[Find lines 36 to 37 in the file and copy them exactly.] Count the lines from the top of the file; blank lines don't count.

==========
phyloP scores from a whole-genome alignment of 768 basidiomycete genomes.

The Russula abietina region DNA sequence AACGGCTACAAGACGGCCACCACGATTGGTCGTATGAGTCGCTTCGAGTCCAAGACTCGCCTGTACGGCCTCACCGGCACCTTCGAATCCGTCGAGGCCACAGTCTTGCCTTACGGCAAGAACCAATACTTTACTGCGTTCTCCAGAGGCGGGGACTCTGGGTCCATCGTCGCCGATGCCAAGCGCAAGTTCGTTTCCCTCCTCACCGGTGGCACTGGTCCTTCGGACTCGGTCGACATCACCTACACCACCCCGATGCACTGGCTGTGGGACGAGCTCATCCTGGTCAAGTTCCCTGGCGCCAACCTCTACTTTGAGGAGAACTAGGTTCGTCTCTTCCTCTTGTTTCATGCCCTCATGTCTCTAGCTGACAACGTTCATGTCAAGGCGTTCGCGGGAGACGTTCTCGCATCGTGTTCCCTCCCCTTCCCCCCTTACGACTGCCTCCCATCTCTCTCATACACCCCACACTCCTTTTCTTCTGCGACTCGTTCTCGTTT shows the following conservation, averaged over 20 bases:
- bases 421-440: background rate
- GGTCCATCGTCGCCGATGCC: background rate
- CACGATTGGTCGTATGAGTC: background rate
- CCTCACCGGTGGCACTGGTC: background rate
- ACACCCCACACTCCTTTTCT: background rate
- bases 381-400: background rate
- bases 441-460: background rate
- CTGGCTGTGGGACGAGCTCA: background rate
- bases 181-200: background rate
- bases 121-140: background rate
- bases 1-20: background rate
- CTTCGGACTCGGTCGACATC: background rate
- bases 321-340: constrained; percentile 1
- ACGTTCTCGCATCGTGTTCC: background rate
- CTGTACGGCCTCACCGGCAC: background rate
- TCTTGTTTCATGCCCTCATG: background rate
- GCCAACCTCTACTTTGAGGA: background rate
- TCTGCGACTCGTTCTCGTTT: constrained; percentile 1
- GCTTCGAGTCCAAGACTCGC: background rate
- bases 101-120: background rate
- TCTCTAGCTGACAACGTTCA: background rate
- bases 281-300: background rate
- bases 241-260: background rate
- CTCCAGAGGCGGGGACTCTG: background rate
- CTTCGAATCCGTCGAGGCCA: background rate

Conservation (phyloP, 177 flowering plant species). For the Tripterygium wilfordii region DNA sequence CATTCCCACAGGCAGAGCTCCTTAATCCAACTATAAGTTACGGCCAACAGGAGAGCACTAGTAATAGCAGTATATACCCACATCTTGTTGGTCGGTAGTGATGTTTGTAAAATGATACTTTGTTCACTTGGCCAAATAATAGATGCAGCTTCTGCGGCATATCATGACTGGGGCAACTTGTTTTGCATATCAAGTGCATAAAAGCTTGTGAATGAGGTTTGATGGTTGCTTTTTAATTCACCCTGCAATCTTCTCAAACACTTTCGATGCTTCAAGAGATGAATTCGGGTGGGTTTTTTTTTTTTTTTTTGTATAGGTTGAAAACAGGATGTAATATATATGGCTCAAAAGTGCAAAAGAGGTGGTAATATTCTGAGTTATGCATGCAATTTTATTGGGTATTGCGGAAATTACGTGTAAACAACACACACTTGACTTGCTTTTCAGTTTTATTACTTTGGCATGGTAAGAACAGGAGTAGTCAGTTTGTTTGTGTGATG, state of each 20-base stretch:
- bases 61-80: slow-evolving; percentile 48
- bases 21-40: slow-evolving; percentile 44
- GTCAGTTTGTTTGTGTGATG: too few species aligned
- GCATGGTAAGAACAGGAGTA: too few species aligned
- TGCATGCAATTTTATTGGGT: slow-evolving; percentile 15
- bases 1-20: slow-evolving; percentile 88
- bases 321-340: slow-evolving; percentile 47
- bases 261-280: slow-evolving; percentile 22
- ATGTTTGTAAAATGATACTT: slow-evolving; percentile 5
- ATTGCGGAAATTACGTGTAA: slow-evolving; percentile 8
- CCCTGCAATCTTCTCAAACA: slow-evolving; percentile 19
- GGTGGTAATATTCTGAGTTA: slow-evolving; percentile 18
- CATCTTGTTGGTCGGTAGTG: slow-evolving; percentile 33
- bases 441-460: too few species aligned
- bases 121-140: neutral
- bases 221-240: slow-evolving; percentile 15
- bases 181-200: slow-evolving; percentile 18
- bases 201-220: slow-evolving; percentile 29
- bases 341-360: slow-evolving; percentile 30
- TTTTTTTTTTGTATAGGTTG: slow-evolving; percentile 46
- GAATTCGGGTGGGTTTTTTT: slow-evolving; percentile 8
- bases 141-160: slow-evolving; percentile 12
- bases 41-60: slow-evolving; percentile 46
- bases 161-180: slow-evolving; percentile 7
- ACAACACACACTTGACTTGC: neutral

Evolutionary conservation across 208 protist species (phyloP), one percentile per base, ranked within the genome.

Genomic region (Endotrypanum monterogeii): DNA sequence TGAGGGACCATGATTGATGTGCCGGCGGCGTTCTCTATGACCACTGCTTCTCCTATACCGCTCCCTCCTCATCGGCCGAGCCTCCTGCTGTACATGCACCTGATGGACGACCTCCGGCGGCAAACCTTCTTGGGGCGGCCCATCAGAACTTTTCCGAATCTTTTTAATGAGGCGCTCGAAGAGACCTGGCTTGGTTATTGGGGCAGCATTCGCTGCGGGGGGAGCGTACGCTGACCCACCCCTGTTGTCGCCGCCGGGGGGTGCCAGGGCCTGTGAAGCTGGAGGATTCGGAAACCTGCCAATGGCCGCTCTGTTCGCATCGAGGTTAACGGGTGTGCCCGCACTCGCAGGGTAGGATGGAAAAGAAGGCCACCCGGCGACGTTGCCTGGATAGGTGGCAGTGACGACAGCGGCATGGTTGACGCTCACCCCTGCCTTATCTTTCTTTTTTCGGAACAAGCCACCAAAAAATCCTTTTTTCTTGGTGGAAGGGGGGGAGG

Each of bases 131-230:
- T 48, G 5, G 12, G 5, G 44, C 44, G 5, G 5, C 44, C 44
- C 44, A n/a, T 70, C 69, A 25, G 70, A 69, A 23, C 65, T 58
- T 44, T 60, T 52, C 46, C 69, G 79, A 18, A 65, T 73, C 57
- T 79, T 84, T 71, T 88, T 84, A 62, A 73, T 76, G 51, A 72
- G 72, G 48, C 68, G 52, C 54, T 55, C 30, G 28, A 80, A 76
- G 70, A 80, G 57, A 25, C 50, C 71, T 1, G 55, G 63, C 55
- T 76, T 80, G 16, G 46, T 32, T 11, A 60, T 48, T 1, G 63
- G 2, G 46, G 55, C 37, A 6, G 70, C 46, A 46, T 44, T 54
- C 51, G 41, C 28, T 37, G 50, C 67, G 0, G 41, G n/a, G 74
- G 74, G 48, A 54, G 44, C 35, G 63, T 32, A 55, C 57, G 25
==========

- bases 261-280: slow-evolving; percentile 22
- ATGTTTGTAAAATGATACTT: slow-evolving; percentile 5